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Haplotype based genetic risk estimation

I have recently submitted an article titled as this blog post and it is already accessible as a preprint. A preprint is a scientific paper before it has been peer-reviewed. The idea behind publishing preprints is that research is more quickly available than if you have to wait for the sometimes lengthy peer-review process to take place.

My idea when I decided to start this blog was to be able to give context to my work. A scientific publication is not designed to be understandable to the lay man (and most of the time, it is hidden behind a paywall). A blog is therefore useful as an antechamber to the scientific literature. Also, shameless self promotion.

If you want to try and understand what the preprint is about you should follow the links to blog posts in the following paragraphs.

I have used Genome-Wide Association Studies (GWAS) data in order to try and predict genetic risk of disease using machine learning techniques. In particular, I have combined lasso regression and random forests. Compared to more traditional approaches, I have used biological structure to try and improve predictions, namely chromosomal distance and phase information.

Chromosomal distance is simply the fact that SNPs (single-nucleotide polymorphisms) have a physical location on chromosomes and you can therefore define a distance measured in base pairs between two SNPs that are on the same chromosome. This structure was exploited in T-trees.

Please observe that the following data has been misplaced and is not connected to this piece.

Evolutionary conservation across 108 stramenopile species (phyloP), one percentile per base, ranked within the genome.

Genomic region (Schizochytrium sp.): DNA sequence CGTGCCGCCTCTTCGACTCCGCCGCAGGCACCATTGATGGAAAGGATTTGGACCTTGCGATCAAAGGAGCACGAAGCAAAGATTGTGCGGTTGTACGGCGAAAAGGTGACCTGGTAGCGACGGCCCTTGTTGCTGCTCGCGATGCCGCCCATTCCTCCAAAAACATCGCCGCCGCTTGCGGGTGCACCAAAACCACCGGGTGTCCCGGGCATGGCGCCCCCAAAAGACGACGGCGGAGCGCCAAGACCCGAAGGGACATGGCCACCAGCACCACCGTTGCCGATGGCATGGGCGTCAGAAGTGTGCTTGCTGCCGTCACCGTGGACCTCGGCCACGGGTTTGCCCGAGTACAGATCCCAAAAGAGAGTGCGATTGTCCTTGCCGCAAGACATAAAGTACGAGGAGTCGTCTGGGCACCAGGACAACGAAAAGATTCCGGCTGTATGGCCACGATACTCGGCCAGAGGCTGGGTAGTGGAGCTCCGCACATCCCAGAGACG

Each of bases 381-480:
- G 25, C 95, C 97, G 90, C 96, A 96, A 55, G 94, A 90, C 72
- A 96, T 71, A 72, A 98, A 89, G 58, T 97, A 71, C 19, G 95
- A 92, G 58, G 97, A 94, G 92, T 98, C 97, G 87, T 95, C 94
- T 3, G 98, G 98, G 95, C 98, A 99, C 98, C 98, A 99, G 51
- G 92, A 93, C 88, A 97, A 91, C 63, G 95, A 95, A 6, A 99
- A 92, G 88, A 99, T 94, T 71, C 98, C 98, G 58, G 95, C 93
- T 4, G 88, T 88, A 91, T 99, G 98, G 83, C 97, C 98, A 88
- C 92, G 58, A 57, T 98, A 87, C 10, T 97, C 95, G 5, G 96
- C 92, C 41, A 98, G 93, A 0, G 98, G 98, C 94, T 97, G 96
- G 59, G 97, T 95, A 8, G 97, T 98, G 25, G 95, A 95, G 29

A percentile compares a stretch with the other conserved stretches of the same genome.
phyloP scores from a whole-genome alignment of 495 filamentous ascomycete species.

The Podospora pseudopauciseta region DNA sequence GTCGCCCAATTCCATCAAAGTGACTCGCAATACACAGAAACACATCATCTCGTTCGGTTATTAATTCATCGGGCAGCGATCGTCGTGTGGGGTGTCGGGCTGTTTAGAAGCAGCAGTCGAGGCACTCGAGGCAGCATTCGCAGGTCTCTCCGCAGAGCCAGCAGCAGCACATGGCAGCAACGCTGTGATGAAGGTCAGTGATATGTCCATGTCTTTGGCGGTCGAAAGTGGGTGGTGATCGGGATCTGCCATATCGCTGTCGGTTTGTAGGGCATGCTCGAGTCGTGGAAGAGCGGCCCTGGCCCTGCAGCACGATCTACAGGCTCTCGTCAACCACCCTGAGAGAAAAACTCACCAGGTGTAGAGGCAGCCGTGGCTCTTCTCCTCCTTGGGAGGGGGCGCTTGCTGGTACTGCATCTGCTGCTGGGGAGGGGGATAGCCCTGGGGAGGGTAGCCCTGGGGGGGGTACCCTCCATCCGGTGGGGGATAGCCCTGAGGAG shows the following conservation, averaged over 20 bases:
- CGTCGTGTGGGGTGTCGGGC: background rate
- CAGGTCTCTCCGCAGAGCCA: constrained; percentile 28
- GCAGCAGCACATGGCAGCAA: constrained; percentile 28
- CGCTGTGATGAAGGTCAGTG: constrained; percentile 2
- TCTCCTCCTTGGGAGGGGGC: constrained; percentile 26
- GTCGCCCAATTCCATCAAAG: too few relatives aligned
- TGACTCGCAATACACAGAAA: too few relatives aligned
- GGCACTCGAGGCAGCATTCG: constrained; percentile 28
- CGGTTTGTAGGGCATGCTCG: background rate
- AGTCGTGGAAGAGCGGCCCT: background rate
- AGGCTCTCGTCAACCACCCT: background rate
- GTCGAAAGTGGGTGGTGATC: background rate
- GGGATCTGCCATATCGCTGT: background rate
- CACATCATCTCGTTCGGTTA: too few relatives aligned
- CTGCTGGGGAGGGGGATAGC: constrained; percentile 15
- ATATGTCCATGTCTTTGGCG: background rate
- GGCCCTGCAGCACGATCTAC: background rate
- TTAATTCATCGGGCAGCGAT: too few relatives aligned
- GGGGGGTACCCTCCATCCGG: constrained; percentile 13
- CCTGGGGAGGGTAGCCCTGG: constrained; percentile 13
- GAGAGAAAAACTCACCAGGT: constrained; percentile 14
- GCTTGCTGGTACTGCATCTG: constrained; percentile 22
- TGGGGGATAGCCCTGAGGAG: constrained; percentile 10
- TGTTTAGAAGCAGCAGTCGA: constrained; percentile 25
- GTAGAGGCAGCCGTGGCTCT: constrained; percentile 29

The second structure I tried to use is phase information or haplotypes. We have 22 pairs of autosomal (not sexual) chromosomes. Each autosomal SNP is therefore present twice in each individual. Because of the way the technology works, we do not have access to the two sequences of the two chromosomes of the same pair but only to the genotypes. To make this clearer:


Knowing the genotype does not allow us to distinguish between the two scenarios. You should note that the two black lines are the two different chromosomes of the pair, one coming from the mother and one from the father.

Ok, but why is this information important ? Suppose that the two SNPs are located on the same gene in the coding sequence. Further suppose that the SNP1=A and SNP2=C are nonsense mutation that imply a dysfunctional protein. In the scenario on the left, the two mutations are on the same chromosome and therefore the other chromosome will produce a healthy version of the protein. On the other hand, on the right, both copies of the gene are dysfunctional, the healthy protein will not be produced and the individual will be sick. This is called compound heterozigoty.

With all this you are equipped to read my first preprint !


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27 May 2016 · 11 h 18 min